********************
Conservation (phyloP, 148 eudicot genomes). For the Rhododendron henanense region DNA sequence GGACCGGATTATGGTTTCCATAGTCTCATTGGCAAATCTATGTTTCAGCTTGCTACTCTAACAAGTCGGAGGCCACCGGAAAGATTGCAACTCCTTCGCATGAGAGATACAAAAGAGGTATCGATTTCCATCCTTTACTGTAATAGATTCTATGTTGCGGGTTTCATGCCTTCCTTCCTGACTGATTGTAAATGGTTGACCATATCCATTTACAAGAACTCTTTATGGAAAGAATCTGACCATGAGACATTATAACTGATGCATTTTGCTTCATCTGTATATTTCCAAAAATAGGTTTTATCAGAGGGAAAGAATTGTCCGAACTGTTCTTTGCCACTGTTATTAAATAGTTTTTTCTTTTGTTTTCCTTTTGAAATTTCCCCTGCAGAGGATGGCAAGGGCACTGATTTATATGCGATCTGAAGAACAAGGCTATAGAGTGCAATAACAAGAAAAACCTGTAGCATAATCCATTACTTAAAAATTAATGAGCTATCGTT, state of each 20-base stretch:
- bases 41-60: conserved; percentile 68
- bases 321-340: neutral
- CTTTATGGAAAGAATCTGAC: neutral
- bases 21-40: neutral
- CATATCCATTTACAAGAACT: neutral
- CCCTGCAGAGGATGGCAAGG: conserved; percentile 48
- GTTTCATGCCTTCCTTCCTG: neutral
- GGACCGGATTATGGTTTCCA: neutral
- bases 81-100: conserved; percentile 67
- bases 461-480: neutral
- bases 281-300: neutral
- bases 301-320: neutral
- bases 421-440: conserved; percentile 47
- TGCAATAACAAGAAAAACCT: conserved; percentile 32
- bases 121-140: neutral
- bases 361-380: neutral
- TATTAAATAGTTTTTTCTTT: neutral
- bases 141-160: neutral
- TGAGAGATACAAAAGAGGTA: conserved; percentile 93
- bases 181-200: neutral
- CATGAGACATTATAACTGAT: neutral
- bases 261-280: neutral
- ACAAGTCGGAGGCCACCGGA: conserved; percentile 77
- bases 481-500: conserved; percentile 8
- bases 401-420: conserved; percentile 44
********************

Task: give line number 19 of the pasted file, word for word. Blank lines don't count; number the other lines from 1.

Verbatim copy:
- bases 141-160: neutral